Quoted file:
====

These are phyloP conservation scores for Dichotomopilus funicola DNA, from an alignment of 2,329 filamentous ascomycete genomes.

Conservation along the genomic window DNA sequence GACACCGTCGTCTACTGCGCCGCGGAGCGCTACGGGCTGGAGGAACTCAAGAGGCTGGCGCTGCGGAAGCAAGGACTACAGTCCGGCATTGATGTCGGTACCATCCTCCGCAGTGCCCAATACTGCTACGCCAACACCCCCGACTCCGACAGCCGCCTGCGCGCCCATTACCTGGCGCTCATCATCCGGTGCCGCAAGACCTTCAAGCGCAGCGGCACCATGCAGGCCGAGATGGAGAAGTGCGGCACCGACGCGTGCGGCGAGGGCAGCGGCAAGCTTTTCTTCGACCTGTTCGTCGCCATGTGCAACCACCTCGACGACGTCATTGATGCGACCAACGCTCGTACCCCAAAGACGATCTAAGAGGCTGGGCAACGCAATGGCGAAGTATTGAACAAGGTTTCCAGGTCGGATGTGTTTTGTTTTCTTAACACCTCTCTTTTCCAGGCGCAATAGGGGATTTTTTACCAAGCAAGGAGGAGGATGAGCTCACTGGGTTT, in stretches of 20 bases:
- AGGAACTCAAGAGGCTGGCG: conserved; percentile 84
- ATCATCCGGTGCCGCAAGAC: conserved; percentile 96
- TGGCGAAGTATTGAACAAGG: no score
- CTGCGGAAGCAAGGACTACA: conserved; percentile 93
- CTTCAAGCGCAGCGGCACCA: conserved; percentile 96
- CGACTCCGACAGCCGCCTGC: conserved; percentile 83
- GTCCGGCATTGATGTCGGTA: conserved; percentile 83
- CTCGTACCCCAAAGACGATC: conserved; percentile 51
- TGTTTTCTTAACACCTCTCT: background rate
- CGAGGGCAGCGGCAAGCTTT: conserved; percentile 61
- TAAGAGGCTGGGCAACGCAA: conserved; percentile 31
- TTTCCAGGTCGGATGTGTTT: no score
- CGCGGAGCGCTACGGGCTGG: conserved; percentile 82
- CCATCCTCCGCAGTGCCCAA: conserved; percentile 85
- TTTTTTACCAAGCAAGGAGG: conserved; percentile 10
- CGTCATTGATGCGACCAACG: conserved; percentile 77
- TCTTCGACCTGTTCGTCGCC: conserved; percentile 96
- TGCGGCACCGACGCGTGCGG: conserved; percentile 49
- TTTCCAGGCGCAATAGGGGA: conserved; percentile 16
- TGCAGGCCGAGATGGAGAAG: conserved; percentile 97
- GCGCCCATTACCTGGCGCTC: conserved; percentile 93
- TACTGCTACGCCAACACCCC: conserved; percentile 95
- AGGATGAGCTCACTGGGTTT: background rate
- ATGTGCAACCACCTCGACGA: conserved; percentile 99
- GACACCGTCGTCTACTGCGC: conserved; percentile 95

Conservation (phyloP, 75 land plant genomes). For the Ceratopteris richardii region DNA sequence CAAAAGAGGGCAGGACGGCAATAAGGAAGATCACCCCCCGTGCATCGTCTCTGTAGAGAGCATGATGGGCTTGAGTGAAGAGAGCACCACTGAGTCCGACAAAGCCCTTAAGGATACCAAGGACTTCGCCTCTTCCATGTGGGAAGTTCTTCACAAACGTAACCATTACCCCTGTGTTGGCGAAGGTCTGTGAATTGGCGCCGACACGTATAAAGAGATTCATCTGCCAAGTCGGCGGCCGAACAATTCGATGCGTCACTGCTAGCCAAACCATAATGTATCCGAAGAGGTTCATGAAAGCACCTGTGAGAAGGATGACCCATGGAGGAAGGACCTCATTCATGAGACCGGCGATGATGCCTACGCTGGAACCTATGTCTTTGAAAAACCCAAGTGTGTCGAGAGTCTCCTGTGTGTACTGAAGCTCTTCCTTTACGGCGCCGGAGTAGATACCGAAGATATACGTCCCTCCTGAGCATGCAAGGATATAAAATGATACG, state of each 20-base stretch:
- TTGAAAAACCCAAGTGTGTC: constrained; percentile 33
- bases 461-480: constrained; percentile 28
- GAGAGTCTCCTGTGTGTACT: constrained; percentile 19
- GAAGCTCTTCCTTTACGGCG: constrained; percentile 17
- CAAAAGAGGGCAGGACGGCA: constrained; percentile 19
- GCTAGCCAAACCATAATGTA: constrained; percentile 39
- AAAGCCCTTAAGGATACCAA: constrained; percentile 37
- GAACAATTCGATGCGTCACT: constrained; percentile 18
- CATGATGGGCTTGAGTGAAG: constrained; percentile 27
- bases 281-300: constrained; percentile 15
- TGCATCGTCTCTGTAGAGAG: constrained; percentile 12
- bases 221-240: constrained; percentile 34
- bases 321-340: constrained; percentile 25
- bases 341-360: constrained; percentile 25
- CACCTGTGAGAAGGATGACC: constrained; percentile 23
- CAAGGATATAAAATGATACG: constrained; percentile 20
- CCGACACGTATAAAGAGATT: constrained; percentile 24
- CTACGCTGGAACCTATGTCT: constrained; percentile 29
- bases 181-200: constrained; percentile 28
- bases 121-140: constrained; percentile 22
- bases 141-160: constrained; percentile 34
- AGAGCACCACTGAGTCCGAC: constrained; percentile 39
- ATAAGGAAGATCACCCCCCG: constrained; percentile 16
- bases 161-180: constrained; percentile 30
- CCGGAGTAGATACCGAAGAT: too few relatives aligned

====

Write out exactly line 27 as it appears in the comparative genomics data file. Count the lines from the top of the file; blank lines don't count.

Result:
- GACACCGTCGTCTACTGCGC: conserved; percentile 95